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Walcott injury hard pill to swallow

Theo Walcott to miss World Cup with injury
Theo Walcott to miss World Cup with injury
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Jonathan Wilson

Jonathan Wilson is the editor of the football quarterly The Blizzard and writes for the Guardian, the National, Sports Illustrated, World Soccer and Cricinfo. He is the author of six books on football, including Inverting the Pyramid, which was named Football Book of the Year in both the UK and Italy. His latest book is The Outsider: A History of the Goalkeeper.




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The news of the severity of Theo Walcott’s injury came as a dreadful shock. As he left the field on a stretcher during Arsenal’s FA Cup victory over Tottenham Hotspur on Saturday, he responded to missiles thrown Tottenham fans by showing them the score with his fingers: 2-0. That was not the gesture of a man who had just ruptured an anterior cruciate ligament. Nobody at that moment had any inkling that he might be out for any more than a couple of weeks. Nobody dreamt that he would be out for the season, that one slightly awkward challenge could have ended his hopes of going to the World Cup.

Walcott was an oddity of the 2006 tournament, selected at 17 by Sven-Goran Eriksson, who later admitted he had never seen him play, and then didn’t give him a single minute of action during the tournament. Fabio Capello didn’t pick him four years later and now he won’t be going to Brazil. Walcott is still young enough to dream of 2018 and 2022 but the possibility has just grown stronger that his only World Cup experience will be looking lost in Germany, his father sitting alone in the only curry house in Baden Baden, bewildered as the full circus of Eriksson’s WAG-rich regime played out in front of him. For a player who has always been one of the quieter, friendlier members of the England squad, it all seems desperately cruel.

It’s a terrible blow too, of course, to England and to Arsenal, for both of whom Walcott’s pace is a major weapon. Even if he is playing badly, or if his team is under pressure, the fact that Walcott can burn away from opponents means he is always in the back of defenders’ minds; they can’t push forward with abandon. Given Roy Hodgson had suggested he would set England up at the World Cup to defend and spring forward on the break, the loss of Walcott -- even if he was only intended as an impact substitute -- may force something of a rethink. For Arsenal, the tactical issues are more immediate.

In a sense, and it sounds callous to say it, if Arsenal had to lose a player from any position on the field, it would be from that line of three attacking midfielders, the one area of the squad in which they have depth. Walcott didn’t play between mid-September and mid-November and although Arsenal did lose three times in that spell -- to Borussia Dortmund in the Champions League, away at Manchester United in the league and, with a much-changed side, to Chelsea in the Capital One League Cup -- it couldn’t be said his absence caused the general level obviously to drop.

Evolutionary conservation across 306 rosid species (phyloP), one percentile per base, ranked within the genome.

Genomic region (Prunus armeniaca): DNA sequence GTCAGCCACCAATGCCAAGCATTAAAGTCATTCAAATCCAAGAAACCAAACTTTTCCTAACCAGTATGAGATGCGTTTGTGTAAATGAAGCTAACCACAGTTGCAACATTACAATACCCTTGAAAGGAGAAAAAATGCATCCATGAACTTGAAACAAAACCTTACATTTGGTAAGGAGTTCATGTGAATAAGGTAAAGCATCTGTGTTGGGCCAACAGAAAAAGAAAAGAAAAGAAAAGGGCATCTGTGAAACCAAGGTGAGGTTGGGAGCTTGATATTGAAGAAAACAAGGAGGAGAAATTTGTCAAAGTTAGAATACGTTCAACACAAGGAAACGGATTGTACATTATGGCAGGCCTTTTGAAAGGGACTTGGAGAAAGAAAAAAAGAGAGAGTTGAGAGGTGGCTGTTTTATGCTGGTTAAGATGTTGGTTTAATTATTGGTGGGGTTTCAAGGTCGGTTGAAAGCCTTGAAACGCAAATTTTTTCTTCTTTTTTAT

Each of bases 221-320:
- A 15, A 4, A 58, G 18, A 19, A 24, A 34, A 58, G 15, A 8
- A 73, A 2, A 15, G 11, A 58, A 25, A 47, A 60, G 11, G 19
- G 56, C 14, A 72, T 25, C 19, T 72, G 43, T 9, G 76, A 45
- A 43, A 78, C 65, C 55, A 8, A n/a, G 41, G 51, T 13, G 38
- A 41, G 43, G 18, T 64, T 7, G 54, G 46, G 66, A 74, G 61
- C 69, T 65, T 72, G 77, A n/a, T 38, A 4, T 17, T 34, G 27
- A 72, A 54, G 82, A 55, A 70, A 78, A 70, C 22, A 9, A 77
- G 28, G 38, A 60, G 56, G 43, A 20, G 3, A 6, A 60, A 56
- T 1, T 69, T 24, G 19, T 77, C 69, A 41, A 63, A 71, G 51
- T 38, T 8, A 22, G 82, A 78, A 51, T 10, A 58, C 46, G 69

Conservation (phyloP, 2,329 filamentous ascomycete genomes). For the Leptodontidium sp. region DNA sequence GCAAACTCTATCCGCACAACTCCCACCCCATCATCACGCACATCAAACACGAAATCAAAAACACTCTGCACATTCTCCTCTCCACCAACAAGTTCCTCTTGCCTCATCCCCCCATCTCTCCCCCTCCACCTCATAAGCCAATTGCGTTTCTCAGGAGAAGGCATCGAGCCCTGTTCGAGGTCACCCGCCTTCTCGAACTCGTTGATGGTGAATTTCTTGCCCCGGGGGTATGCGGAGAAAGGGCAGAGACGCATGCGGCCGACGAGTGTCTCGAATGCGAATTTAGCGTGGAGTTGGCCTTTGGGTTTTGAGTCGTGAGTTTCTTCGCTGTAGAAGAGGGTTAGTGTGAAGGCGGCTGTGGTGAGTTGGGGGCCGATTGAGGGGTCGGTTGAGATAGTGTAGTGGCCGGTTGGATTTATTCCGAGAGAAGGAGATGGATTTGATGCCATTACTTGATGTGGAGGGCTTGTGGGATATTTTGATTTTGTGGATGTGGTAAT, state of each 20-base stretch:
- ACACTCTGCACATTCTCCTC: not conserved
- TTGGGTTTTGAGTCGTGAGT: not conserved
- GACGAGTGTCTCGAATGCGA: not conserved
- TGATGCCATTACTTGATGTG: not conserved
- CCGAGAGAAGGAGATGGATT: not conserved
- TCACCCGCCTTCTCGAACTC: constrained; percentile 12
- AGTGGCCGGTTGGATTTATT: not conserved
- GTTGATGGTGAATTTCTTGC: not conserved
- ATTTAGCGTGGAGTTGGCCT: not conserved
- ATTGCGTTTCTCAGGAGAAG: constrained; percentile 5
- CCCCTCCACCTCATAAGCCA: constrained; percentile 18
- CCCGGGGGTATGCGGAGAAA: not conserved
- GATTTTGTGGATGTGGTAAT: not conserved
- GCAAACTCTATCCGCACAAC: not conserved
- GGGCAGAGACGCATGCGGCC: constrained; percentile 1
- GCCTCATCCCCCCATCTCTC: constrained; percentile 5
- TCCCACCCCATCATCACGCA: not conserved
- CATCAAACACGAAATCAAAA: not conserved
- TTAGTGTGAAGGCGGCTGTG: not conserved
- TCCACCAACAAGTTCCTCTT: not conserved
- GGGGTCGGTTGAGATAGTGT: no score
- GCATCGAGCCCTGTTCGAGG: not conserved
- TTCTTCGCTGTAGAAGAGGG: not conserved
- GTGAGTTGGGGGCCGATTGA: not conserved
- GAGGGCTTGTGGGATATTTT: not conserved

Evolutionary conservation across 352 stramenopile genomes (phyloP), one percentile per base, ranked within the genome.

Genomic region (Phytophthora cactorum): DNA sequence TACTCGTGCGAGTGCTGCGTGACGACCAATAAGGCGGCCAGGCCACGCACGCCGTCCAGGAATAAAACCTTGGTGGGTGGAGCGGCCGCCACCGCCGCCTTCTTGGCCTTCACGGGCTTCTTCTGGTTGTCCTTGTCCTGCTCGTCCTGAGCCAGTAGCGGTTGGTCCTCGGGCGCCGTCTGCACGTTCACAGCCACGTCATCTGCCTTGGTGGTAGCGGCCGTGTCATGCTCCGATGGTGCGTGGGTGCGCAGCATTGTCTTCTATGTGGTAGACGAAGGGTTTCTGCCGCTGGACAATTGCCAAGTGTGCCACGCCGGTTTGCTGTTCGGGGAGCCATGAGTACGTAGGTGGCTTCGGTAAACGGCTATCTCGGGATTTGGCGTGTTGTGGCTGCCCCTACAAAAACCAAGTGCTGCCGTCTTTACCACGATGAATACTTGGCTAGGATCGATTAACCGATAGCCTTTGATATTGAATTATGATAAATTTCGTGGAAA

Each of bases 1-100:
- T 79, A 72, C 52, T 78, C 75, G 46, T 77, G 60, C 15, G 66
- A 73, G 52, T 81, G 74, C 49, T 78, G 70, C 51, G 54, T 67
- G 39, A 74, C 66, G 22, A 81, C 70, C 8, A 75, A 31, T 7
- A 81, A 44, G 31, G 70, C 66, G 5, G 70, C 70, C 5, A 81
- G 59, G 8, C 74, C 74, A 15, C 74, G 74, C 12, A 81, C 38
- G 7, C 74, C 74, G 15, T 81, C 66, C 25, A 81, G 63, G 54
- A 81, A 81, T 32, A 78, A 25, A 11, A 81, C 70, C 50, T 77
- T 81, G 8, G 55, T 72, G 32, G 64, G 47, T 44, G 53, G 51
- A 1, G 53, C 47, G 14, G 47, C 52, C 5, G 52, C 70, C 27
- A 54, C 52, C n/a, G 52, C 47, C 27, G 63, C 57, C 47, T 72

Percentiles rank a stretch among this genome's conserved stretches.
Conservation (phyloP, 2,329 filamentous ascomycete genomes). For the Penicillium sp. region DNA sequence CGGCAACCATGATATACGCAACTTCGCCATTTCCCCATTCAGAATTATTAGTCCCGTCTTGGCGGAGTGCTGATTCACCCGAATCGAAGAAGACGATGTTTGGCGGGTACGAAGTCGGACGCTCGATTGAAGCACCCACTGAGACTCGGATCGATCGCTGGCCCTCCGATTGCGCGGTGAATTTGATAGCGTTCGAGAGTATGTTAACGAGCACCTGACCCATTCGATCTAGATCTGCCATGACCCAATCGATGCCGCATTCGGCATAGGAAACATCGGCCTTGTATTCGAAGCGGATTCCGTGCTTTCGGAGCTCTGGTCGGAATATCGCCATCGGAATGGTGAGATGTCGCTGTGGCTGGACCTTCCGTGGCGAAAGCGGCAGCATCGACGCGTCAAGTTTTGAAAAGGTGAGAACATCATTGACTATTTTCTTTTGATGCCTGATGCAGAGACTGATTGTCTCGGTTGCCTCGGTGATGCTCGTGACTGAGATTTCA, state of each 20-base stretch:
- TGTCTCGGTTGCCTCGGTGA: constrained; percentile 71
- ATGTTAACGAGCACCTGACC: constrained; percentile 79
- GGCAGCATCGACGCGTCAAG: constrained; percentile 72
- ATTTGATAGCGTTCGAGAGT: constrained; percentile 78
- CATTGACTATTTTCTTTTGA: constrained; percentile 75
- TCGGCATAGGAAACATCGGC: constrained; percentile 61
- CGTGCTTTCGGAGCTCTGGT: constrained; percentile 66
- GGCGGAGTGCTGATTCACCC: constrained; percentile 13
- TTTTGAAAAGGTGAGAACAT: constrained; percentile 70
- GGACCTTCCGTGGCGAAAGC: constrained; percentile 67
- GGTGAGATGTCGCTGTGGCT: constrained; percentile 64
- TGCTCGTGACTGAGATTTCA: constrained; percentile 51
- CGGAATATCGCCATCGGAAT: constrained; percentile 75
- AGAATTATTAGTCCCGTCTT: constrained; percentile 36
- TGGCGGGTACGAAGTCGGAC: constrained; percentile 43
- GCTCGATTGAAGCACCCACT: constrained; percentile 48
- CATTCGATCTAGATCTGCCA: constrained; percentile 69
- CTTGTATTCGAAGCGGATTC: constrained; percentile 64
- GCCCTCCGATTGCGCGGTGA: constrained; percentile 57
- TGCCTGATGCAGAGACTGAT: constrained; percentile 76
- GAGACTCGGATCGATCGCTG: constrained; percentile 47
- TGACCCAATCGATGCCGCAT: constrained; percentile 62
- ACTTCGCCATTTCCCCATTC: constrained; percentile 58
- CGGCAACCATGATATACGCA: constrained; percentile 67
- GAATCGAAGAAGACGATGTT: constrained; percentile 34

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The match against West Ham in December, though, showed Walcott’s value as he scored twice late on in a 3-1 win, his darting runs -- far more considered now than when Chris Waddle accused him of lacking “football intelligence” four years ago -- unpicking a defense that had threatened to frustrate Arsenal. He also offers genuine width, something Arsenal can lack if Walcott’s position on the right is taken, as it has been at various points this season by Aaron Ramsey -- who is recovering from a thigh injury, Jack Wilshere -- who has an ankle problem that means he can’t be overworked or Tomas Rosicky. That is less of an issue for Arsenal than it can be for some sides, their technical ability allowing them to avoid the sense of congestion that could overwhelm other sides who played that narrow, but the ability to alter the angle of attacks remains important.

Lukas Podolski is back to something approach full fitness now so could play on the left with Santi Cazorla switching right, while the emergence of the 18-year-old German winger Serge Gnabry offers another option. Alex Oxlade-Chamberlain, out since the opening day of the season with a knee injury, will return to training this week and, while it will take some time for him to regain full fitness, he should come back into contention in a few weeks.


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The other problem with losing Walcott is that he offered cover at center forward, where Arsenal’s resources are exceptionally thin. Although he missed a number of chances, Walcott was a constant threat as an unorthodox replacement for Oliver Giroud, dropping deep and linking with midfield. Losing him, surely, offers a further nudge to Arsene Wenger to invest in a new forward in January. Arsenal has made inquiries with Juventus about loaning in Mirko Vucinic and has been told Juve is prepared to sell, but only on a permanent deal that would probably cost around £8million.

The Monetenegro international has started only four Serie A matches this season as the Fernando Llorente-Carlos Tevez partnership has blossomed and is keen to find regular football. He offers the advantage that he can play either at center forward or anywhere in the line of three but Wenger’s past history suggests he would baulk at paying that much for a 30-year-old. With Walcott out, though, and the squad’s thinness beginning to be exposed, he may not have much option.

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